Why are the political parties talking about health on the election trail in Wales, even though it is devolved?
The truth is nobody standing in this election in Wales will end up in charge of the NHS here.
But that doesn't stop political parties, even when on the campaign trail in Wales, talking about health.
Here are four reasons why it's still an issue:
1: The NHS is a priority for voters
Countless opinion polls show health and the NHS to be towards the top of the list people's priorities - in any election. So even if the parties are announcing pledges that would more appropriate for an assembly election - like pledges to recruit more NHS staff (as Plaid Cymru are making on Wednesday), they still want voters to know about them. They want to strike a chord.
2: Money matters
Whoever forms the next UK government will have to decide on how much money they'll give to the NHS in England.
The relevance for Wales is that the more money Westminster allocates to the NHS - and other public services like schools and councils in England - the more money will come from London to the Welsh Government's coffers too.
However, it'll be up to the Welsh Government how exactly to spend the extra cash.
But it's also true that if spending is cut in England overall on the services that are devolved in Wales, then the Welsh budget shrinks. That's how the so-called Barnett formula works.
How big is the NHS in Wales?
There are more than 79,000 people directly employed by the NHS in Wales and it is estimated there are 20m patient contacts a year, with more than 1m visits to hospital emergency units alone.
Spending on core NHS Wales services is £7.4bn out of a Welsh Government health and social services revenue budget of £7.8bn this year.
That total health and services spend is nearly half of the total Welsh budget, but it has been predicted by one leading health economist that it will need to take two-thirds of spending by 2048 if predicted demand increases.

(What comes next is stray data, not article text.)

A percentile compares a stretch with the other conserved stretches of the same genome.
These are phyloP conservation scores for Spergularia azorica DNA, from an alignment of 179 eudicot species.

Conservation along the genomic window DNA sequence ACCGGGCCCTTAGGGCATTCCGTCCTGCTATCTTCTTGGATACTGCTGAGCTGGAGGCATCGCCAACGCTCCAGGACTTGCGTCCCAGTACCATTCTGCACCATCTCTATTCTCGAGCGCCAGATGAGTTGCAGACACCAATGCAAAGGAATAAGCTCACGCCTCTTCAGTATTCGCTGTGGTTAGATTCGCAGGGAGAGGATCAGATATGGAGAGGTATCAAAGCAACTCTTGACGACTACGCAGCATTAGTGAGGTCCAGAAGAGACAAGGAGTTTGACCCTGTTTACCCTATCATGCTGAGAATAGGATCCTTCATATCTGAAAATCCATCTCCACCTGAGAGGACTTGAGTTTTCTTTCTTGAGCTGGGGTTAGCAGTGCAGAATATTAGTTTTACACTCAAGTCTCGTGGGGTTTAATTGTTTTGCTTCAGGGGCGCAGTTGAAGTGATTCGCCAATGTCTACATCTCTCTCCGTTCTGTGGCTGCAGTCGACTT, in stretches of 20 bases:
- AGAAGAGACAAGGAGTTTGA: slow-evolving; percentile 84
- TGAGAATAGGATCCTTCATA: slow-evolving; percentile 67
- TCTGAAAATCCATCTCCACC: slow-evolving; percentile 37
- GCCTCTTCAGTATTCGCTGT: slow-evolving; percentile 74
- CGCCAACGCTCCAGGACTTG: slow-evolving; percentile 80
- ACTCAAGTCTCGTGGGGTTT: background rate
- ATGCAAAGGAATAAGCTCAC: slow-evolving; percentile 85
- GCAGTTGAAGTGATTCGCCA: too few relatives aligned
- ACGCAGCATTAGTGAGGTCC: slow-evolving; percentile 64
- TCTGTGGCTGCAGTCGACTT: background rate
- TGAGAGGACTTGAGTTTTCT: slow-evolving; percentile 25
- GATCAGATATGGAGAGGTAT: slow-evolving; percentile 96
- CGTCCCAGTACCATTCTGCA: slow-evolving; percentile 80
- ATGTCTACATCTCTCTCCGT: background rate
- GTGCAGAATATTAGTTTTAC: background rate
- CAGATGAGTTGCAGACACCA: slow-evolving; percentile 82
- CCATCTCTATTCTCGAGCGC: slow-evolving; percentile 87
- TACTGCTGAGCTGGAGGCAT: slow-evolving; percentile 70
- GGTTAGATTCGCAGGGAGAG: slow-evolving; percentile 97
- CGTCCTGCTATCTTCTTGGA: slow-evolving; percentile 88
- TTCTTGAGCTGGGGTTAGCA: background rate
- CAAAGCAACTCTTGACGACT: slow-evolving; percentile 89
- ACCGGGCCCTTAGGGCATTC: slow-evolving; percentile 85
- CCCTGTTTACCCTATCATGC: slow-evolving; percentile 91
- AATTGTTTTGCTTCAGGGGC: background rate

3: It's a question of trust
Every party during an election wants to knock their opponents. So the Conservatives will want to try to make out that their main political rivals - Labour - will do a bad job if they end running the health service in England.
So it's not unusual to hear criticism for example that waiting times for A&E under Labour in Wales are longer than in England.
But you won't hear those same Westminster politicians talking much about how much better A&E waiting times are in Scotland.
And according to some experts comparing overall NHS performance in Wales with England is a bit like comparing apples and pears - because Wales has an older, poorer and sicker population.
Now, at the same time, those who are fighting the Conservatives - Labour and the Lib Dems - will want to talk about what they see as potential threats to the NHS's future - such as risks of any future trade deal with the Trump administration, or how proposed tax and pension changes could end up deterring senior doctors from working extra shifts.
Each of the parties will want to use speculation about what impact Brexit has on the NHS to justify their own stance on the issue.
With some describing it as a huge threat, others, like the Brexit Party, see it as a big opportunity.
In between elections, many Welsh politicians complain about a lack of awareness amongst voters about what policy areas are devolved and which are not.
They talk of the public being confused about which government is responsible for what.
The truth is that parties in Wales talking about health in a UK election arguably doesn't help clear things up for voters.